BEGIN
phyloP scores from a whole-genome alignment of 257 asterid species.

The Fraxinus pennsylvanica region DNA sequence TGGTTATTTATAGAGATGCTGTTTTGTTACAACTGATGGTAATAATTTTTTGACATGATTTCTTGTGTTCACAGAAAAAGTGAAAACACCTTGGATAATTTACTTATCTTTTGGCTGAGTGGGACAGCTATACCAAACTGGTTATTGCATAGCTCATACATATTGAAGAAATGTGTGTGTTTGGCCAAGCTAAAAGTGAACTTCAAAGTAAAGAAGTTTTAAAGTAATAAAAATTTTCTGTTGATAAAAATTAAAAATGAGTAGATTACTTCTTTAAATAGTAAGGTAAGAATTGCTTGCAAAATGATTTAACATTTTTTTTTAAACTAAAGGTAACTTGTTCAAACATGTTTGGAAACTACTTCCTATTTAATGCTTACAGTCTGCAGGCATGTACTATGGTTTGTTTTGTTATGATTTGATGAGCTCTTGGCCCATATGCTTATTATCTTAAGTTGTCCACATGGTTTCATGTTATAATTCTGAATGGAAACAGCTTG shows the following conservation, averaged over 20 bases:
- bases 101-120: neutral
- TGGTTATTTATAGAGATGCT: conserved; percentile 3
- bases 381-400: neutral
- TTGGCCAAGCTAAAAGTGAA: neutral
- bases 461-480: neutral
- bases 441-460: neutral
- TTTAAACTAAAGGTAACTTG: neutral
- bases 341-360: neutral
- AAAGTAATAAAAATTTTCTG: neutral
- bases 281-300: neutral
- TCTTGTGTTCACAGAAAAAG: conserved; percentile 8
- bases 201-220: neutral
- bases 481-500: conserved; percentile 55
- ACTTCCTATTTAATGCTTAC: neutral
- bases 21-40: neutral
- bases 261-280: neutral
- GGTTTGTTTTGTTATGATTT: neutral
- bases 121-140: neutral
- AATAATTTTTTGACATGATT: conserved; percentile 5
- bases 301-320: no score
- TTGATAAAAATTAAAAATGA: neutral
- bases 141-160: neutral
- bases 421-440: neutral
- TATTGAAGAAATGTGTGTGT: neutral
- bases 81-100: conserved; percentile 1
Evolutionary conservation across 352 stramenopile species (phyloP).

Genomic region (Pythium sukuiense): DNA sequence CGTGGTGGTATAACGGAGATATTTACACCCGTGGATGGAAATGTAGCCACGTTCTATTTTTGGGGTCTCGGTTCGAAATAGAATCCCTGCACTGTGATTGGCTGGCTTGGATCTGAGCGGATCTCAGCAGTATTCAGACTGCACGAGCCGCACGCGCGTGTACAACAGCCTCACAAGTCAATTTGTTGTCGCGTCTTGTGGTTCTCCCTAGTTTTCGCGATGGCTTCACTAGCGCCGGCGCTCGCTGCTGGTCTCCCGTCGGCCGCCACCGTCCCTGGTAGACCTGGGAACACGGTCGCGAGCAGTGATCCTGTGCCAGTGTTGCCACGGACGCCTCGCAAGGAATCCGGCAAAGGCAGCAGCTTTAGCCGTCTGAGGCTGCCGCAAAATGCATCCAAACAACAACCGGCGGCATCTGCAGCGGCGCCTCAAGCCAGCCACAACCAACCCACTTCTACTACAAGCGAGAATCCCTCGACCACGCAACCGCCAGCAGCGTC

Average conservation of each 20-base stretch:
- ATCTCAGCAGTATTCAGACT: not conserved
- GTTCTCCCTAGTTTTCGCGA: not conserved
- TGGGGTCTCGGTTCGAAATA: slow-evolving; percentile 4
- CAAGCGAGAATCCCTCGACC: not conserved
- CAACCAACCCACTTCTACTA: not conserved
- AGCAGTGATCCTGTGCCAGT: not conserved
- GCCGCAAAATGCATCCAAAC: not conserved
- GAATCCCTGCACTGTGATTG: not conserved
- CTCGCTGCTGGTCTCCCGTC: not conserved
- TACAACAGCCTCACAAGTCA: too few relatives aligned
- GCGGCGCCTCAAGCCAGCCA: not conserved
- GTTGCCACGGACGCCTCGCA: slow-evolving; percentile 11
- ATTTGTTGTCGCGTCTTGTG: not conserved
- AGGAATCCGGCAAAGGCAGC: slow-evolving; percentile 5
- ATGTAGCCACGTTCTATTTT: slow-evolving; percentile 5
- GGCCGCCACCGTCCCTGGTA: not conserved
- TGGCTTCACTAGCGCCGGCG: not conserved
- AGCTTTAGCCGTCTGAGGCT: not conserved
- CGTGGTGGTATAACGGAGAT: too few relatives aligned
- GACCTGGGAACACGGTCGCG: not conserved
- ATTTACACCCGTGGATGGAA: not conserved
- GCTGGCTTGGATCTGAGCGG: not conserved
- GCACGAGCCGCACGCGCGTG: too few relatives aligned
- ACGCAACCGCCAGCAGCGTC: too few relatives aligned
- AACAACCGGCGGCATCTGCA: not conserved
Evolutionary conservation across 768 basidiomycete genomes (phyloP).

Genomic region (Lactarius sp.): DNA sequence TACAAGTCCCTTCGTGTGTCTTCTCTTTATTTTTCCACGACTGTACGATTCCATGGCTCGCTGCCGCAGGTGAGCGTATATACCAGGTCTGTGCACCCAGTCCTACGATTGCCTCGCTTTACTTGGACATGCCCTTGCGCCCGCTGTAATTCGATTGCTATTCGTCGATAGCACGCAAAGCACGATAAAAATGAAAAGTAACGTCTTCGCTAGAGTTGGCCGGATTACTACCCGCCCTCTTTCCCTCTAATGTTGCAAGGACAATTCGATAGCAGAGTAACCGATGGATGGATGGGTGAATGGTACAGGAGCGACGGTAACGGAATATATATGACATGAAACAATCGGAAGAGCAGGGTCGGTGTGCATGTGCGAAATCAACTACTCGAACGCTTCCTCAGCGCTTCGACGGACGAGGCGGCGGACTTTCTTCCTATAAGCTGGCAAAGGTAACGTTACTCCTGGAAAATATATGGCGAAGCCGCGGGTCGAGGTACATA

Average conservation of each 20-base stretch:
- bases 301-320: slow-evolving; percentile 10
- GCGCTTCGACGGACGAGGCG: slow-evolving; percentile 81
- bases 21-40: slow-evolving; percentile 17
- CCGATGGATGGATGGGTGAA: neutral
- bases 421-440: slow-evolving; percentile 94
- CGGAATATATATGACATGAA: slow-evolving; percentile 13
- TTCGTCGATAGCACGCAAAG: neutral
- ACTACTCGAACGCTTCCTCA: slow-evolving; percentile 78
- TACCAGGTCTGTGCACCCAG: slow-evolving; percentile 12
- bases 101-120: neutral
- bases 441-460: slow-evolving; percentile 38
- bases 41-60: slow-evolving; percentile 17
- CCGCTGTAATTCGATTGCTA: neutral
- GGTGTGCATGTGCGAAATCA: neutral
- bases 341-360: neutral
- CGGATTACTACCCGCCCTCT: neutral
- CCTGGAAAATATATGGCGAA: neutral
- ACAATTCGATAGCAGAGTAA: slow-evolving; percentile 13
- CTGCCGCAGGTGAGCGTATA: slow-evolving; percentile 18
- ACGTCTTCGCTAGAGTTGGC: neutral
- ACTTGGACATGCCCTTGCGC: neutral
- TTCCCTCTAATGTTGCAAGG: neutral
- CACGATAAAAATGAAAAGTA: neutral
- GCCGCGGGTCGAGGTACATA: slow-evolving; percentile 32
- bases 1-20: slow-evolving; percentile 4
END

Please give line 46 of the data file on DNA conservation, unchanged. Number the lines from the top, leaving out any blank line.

- GGCCGCCACCGTCCCTGGTA: not conserved